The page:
Non-linear tides in a homogeneous rotating planet or star: Global simulations of the elliptical instability

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Barker, AJ 

I present results from the first global hydrodynamical simulations of the elliptical instability in a tidally deformed gaseous planet (or star) with a free surface. The elliptical instability is potentially important for tidal evolution of the shortest-period hot Jupiters. I model the planet as a spin-orbit aligned or anti-aligned, and non-synchronously rotating, tidally deformed, homogeneous fluid body. A companion paper presented an analysis of the global modes and instabilities of such a planet. Here I focus on the non-linear evolution of the elliptical instability. This is observed to produce bursts of turbulence that drive the planet towards synchronism with its orbit in an erratic manner. If the planetary spin is initially anti-aligned, the elliptical instability also drives spin-orbit alignment on a similar time-scale as the spin synchronization. The instability generates differential rotation inside the planet in the form of zonal flows, which play an important role in the saturation of the instability, and in producing the observed burstiness. These results are broadly consistent with the picture obtained using a local Cartesian model (where columnar vortices played the role of zonal flows). I also simulate the instability in a container that is rigid (but stress-free) rather than free, finding broad quantitative agreement. The dissipation resulting from the elliptical instability could explain why the shortest-period hot Jupiters tend to have circular orbits inside about 2-3 d, and predicts spin synchronization (and spin-orbit alignment) out to about 10-15 d. However, other mechanisms must be invoked to explain tidal circularization for longer orbital periods.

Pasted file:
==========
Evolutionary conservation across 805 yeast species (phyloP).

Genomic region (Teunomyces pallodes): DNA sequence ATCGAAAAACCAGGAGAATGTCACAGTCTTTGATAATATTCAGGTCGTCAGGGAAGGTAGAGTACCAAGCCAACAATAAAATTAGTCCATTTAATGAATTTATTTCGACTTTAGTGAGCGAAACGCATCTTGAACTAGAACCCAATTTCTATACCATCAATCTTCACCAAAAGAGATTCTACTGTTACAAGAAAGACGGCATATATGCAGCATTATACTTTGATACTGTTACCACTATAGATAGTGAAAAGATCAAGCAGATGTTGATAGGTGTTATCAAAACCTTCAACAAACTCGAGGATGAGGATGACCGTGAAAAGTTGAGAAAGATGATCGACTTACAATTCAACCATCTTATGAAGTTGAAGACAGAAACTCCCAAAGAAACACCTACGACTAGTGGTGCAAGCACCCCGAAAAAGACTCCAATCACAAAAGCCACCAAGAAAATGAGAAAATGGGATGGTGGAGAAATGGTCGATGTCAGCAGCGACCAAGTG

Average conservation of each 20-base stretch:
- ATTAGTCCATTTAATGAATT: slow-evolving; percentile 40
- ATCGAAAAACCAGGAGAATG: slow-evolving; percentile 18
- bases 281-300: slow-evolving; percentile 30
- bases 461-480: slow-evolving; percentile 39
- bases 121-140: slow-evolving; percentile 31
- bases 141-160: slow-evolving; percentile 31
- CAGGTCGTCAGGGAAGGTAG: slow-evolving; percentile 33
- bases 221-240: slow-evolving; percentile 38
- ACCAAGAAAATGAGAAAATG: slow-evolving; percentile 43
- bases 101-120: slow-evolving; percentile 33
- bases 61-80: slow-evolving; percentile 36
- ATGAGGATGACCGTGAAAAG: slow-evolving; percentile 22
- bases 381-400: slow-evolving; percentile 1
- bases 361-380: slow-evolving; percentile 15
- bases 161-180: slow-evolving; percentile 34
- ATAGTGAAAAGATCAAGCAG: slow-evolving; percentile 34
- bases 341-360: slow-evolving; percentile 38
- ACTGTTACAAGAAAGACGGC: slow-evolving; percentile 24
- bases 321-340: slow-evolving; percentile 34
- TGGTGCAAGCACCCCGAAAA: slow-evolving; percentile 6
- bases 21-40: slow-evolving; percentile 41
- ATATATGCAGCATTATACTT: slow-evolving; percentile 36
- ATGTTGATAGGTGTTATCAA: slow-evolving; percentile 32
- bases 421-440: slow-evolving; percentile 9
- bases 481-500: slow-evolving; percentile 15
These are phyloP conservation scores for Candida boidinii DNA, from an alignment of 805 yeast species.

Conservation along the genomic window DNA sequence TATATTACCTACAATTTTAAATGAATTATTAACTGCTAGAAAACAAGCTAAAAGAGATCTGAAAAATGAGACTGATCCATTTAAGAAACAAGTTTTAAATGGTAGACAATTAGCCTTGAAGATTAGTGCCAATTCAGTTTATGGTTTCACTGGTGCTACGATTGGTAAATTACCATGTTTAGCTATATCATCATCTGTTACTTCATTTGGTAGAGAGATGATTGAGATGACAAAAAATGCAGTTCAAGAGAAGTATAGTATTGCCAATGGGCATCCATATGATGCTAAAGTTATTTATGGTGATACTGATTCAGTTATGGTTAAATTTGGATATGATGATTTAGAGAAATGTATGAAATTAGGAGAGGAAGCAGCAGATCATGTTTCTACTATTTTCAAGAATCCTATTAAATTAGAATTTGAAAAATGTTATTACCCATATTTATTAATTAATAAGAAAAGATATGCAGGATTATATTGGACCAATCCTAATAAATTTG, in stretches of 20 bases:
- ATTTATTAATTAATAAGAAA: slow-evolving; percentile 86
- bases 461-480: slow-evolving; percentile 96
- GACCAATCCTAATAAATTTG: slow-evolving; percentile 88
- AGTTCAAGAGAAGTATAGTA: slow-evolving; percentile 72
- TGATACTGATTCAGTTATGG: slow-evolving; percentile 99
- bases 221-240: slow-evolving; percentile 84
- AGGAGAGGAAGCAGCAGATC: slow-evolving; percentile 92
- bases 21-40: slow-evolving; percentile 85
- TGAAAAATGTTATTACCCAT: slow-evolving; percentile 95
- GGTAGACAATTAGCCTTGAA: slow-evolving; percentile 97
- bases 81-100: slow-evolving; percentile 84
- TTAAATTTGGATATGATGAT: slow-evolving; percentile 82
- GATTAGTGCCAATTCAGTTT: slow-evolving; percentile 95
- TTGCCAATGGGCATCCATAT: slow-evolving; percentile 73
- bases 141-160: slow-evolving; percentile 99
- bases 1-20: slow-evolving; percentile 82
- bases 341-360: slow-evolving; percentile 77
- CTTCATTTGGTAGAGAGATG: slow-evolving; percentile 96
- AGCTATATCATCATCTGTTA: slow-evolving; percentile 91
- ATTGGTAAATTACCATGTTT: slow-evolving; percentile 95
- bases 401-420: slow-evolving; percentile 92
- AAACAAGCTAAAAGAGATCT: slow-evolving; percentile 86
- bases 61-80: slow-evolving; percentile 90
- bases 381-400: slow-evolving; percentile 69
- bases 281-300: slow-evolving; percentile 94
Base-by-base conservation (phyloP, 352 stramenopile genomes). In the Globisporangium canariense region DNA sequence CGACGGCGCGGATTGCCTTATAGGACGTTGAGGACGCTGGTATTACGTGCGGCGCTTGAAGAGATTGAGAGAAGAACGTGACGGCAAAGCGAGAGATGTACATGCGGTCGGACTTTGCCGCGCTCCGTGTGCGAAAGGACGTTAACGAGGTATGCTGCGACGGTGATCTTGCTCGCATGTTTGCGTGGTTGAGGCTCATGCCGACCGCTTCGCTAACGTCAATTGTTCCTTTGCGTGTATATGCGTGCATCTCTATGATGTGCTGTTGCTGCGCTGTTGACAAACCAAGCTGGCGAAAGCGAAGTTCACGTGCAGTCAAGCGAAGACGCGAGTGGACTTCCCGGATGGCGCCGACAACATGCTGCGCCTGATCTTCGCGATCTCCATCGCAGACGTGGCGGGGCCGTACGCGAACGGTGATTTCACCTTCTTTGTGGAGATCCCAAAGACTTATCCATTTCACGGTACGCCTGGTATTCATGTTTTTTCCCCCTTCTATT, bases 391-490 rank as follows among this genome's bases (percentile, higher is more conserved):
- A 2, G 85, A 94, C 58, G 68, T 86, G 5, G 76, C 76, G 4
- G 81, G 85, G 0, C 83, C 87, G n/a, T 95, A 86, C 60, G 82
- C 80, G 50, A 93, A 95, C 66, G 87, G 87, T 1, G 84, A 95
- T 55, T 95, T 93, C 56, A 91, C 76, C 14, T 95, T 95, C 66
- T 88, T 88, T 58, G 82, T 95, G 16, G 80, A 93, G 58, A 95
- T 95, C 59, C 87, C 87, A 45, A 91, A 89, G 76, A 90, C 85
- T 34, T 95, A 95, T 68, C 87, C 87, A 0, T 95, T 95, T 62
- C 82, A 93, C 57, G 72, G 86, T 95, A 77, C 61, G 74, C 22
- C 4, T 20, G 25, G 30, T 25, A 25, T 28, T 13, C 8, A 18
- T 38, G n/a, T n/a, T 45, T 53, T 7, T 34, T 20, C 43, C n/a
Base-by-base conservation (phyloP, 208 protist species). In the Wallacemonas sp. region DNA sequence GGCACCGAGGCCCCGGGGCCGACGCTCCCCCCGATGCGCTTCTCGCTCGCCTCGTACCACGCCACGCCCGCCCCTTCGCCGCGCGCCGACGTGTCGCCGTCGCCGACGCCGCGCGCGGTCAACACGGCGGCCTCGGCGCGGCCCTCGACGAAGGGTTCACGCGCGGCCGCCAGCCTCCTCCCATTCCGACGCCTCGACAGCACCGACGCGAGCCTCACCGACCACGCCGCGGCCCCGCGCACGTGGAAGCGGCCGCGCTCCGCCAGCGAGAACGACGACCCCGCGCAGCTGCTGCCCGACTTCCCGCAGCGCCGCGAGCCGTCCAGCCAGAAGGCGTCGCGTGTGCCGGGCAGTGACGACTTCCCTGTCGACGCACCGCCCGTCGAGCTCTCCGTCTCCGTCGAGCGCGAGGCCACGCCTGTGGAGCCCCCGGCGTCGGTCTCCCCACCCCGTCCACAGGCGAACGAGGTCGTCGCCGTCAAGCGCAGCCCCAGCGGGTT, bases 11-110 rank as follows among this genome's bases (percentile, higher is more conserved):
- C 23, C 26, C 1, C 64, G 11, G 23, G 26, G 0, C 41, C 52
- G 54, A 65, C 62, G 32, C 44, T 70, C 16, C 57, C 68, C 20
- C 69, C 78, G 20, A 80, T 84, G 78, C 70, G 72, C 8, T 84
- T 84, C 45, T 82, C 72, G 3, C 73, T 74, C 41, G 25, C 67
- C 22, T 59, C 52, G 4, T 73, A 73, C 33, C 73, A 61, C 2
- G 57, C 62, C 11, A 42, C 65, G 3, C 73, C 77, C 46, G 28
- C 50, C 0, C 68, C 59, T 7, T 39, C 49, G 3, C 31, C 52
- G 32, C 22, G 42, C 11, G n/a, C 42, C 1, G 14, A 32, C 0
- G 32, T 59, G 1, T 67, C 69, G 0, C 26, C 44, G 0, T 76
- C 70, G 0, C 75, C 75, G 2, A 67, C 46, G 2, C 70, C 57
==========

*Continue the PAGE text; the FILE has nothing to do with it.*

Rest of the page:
hydrodynamics, instabilities, waves, binaries: close, planetary systems stars: rotation
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Monthly Notices of the Royal Astronomical Society
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Oxford Academic
Science and Technology Facilities Council (ST/J001570/1)
Science and Technology Facilities Council (ST/J005673/1)
Science and Technology Facilities Council (ST/L000636/1)
This work was supported by the Leverhulme Trust and Isaac Newton Trust through the award of an Early Career Fellowship, but the early stages were supported by STFC through grants ST/J001570/1 and ST/L000636/1. Some of the simulations reported here used the DiRAC Complexity system, operated by the University of Leicester IT Services, which forms part of the STFC DiRAC HPC Facility ( This equipment is funded by BIS National E-Infrastructure capital grant ST/K000373/1 and STFC DiRAC Operations grant ST/K0003259/1. DiRAC is part of the National E-Infrastructure.